1 Quine, W.V., ‘Epistemology Naturalized’, in Quine, W.V., Ontological Relativity and Other Essays (New York: Columbia University Press, 1969), 69–90.
2 Kitcher, Philip, Science, Truth, and Democracy (New York: Oxford University Press, 2001).
4 See, e.g. Quine, W.V. and Ullian, J. S., The Web of Belief, 2nd ed. (New York: Random House, 1978), 66–82, 135. For a somewhat similar point to the one made above, see e.g. White, Morton ‘Ethics, Normative, Epistemology, Normative, and Holism’, Quine's, in Hahn, L. E. and Schilpp, P. A. (eds) The Philosophy of W.V. Quine (La Salle: Open Court, 1986), 656–61.
5 Quine, W.V. ‘On the Nature of Moral Values’, in Quine, W.V.Theories and Things (Cambridge:Belknap Press of Harvard University Press, 1981), 55–66.
6 For an argument against Quine's account of naturalized epistemology, which rests on the assumption that a key element of this account is the elimination of the normative aspect of epistemology, see Jaegwon Kim, ‘What is “Naturalized Epistemology”?' in Tomberlin, James. E. (ed.) Philosophical Perspectives, 2 (Atascadero, CA: Ridgeview Publishing Company, 1988), 381–405. Quine rejects this interpretative assumption in Quine, W.V., ‘Reply to Morton White’, in Hahn, L. E. and Schilpp, P. A. (eds), The Philosophy of W.V. Quine (La Salle: Open Court, 1986), 663–665.
9 Op. cit. note 6, 664–665.
10 See, e.g. van Frassen, Bas C., The Empirical Stance (New Haven: Yale University Press, 2002), 77–81 and White, op. cit. note 4, for two examples of objections to the two Quinean claims. There are of course numerous others. In any case, here I will not examine these Quinean claims, and will take them, for the sake of the current discussion, as given.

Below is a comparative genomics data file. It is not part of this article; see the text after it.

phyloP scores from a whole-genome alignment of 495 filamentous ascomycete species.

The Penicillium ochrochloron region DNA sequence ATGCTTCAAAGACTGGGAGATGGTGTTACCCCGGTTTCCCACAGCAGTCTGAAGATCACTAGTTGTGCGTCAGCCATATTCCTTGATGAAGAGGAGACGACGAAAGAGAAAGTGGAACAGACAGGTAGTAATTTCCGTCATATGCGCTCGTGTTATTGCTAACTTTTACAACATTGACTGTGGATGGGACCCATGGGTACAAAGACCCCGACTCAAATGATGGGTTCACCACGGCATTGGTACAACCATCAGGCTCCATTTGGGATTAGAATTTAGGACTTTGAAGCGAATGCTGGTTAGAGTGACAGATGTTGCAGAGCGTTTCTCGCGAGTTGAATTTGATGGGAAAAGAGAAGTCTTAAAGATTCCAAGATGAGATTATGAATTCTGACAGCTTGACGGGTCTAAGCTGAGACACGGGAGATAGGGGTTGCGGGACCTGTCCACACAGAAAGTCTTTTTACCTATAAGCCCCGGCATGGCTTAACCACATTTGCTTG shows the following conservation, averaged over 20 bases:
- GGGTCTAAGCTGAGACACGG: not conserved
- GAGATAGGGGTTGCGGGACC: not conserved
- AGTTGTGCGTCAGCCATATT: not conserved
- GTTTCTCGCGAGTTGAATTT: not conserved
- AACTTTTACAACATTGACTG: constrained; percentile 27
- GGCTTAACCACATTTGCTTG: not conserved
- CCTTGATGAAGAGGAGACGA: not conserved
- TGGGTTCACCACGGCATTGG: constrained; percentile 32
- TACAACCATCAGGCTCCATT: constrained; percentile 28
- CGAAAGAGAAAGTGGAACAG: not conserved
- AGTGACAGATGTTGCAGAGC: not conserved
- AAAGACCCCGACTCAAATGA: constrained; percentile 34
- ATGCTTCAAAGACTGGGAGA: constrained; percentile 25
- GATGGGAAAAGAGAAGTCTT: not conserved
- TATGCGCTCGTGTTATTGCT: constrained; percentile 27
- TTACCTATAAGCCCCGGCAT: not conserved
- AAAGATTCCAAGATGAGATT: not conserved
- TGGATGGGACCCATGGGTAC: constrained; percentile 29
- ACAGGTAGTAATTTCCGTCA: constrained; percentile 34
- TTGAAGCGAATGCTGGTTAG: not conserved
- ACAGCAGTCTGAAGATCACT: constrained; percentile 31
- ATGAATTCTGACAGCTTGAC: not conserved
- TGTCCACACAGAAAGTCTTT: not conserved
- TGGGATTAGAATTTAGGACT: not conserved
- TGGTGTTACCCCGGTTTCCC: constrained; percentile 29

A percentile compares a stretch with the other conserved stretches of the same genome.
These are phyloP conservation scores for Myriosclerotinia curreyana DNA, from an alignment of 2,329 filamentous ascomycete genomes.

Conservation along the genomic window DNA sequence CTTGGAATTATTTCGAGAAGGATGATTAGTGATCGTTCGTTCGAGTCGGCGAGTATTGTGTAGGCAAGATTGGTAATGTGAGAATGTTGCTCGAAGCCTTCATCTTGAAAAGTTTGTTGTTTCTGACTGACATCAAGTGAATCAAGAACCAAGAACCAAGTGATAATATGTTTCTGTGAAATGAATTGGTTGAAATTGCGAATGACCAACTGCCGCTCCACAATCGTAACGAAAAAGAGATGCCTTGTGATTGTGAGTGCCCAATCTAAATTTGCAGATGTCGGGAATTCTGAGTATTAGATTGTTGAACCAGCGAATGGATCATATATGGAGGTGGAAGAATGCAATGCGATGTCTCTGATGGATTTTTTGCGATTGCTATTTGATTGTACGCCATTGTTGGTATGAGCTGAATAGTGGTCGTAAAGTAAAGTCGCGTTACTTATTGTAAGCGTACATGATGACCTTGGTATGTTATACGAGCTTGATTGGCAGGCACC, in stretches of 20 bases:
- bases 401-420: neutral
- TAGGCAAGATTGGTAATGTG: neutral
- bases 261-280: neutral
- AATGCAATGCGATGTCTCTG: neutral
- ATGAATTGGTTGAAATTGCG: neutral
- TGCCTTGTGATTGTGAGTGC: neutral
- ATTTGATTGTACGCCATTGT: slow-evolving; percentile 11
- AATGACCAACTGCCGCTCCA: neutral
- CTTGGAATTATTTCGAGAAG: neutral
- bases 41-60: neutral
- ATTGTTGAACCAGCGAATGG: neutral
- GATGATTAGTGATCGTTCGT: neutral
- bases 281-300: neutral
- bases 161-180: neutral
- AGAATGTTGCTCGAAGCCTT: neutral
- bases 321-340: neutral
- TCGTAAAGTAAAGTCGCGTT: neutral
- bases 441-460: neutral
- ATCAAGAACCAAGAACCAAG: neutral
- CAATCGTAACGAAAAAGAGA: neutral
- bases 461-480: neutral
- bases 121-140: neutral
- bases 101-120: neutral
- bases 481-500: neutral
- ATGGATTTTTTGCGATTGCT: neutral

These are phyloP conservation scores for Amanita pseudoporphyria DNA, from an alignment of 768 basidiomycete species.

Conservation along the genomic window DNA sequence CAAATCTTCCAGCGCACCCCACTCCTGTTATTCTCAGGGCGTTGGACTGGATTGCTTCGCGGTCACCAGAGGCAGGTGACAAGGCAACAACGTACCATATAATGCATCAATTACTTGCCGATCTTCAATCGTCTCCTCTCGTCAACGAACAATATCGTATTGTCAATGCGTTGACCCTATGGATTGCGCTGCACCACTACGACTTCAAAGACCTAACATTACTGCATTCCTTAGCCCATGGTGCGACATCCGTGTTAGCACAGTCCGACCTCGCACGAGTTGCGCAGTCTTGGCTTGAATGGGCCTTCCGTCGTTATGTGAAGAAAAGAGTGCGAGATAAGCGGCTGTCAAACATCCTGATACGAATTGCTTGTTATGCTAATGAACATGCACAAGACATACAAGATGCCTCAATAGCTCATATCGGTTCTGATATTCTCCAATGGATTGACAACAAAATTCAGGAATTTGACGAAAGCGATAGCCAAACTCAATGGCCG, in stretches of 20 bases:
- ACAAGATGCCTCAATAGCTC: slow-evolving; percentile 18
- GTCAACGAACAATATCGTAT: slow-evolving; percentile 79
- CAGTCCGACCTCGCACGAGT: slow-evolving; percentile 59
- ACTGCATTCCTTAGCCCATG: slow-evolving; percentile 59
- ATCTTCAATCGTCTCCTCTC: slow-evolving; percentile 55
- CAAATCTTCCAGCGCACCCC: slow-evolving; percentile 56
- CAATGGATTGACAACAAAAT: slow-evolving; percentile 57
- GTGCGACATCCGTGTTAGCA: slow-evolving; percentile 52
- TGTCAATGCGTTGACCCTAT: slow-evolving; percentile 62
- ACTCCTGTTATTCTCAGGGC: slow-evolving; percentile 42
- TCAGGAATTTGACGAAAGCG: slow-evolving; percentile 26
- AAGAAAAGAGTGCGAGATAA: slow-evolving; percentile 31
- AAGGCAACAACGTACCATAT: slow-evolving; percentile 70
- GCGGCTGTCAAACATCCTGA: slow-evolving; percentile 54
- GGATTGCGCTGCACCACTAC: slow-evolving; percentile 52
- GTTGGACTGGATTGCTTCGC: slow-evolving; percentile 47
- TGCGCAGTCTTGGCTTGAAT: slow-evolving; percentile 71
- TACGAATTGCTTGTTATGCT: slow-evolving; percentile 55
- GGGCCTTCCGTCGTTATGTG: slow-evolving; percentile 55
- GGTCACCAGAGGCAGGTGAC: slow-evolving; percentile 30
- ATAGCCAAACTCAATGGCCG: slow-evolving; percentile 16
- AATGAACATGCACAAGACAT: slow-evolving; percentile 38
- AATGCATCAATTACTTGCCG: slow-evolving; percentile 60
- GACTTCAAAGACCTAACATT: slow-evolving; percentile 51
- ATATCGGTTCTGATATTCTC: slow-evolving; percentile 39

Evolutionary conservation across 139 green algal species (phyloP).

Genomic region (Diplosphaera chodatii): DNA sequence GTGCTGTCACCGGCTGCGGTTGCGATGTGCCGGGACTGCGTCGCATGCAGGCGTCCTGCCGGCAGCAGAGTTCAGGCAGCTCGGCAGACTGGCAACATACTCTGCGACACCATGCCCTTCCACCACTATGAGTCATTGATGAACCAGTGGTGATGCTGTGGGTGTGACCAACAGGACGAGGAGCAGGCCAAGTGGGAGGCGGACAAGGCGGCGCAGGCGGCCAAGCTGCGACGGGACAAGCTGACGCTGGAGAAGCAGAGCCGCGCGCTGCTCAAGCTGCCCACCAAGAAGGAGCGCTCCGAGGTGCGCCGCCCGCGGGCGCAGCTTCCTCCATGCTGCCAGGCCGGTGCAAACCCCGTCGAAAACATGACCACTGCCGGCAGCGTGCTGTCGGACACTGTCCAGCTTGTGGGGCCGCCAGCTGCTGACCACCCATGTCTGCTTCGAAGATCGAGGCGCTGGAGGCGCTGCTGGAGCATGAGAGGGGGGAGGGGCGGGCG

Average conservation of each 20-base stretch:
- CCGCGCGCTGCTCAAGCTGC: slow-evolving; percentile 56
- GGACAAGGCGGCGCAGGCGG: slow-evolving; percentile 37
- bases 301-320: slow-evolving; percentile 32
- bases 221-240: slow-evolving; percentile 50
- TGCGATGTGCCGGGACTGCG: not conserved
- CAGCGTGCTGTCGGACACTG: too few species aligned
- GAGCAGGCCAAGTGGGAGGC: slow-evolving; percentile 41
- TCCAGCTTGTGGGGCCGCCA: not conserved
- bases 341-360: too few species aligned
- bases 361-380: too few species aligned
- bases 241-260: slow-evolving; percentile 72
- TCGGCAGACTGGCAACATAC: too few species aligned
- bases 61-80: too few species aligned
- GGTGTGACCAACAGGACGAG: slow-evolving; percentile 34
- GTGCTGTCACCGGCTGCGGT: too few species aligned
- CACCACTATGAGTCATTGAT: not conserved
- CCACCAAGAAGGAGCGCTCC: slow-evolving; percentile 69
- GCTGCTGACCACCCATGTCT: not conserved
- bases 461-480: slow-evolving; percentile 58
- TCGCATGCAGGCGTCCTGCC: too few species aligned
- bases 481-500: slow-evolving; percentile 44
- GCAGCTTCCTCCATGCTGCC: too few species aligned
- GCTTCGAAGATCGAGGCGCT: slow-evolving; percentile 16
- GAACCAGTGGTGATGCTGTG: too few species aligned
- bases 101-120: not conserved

11 While Kitcher maintains that science can attain significant truths, one strand of his argument does rest on a claim about the non-attainability of a certain specification of the goal of science in terms of truth. Kitcher maintains, that an influential conception of the goal of science must be rejected, because that goal cannot be had: the goal of obtaining a single unified store of truths, which would allow us to explain all other truths. See op. cit. note 2, 69–75.
13 There are other elements in Quine's philosophy, namely, his thesis of indeterminacy of translation, that may be used to cast doubt on the legitimacy of the suggested terms of agreed acceptance of values and goals: attribution of mutual acceptance of values and goals may require a claim about the synonymy of utterances expressing the accepted values and goals in various agents' idiolects; but Quine famously argued that there are no facts of the matter with regards to some synonymy claims (Quine, W. V., Word and Object (Cambridge: The M.I.T Press, 1960), 26–79). I will not be able to touch here upon these implications of Quine's discussion of radical translation, and will presume, for the sake of this discussion that the terms of acceptance of values and goals are unproblematic.
14 I will not suggest a full translation of Kitcher's arguments into the language of agreed acceptance among members of HLC; I trust that such an exercise can be done, and will leave it unfinished here.
15 Op. cit. note 2, 63–76, 80–2.
16 Given the results of the second thread of Kitcher's objection, this variance in judgment of epistemic significance will then be a problem that scientific institutions would need to address. The agenda of science, as a communal enterprise, cannot respond in an optimal way to the significance judgments of all member of society. In light of the competing significance-claims of different individuals, the question is, how are we to allocate social resources to different programs of inquiry?